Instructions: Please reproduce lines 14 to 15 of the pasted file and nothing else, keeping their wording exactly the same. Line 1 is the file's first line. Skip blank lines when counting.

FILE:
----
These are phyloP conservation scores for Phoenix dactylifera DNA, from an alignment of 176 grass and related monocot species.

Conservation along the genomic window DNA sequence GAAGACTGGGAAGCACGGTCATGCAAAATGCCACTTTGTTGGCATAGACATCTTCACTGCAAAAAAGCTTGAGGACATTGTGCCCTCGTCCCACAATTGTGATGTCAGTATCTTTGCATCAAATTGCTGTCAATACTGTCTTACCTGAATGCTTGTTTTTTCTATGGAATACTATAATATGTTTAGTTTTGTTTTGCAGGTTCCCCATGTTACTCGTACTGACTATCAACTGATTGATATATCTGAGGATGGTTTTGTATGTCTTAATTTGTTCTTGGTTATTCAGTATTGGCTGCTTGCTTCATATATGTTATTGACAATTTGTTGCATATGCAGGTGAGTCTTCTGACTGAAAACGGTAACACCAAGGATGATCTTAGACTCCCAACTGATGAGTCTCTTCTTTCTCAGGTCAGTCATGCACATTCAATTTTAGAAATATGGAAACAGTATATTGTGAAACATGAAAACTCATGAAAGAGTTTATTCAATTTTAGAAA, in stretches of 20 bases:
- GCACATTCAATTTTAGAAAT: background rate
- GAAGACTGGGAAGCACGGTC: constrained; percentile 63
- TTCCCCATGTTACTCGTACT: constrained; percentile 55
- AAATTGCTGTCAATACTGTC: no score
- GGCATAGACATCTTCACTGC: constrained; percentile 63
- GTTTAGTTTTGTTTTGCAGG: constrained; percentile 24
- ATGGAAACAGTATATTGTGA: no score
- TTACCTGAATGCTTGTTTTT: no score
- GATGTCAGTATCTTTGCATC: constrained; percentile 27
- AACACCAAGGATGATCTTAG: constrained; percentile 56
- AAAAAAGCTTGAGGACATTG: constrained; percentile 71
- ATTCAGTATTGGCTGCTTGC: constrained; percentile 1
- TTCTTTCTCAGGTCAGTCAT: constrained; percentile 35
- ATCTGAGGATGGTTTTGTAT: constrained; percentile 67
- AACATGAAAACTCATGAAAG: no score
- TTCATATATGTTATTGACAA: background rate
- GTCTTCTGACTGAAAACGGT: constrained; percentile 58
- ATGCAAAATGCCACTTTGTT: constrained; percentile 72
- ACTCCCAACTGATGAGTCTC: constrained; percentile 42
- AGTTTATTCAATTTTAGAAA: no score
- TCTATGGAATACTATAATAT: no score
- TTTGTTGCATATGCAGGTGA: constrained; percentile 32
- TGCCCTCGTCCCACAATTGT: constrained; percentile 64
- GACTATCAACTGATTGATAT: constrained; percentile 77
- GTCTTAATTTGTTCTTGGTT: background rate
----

- ATTCAGTATTGGCTGCTTGC: constrained; percentile 1
- TTCTTTCTCAGGTCAGTCAT: constrained; percentile 35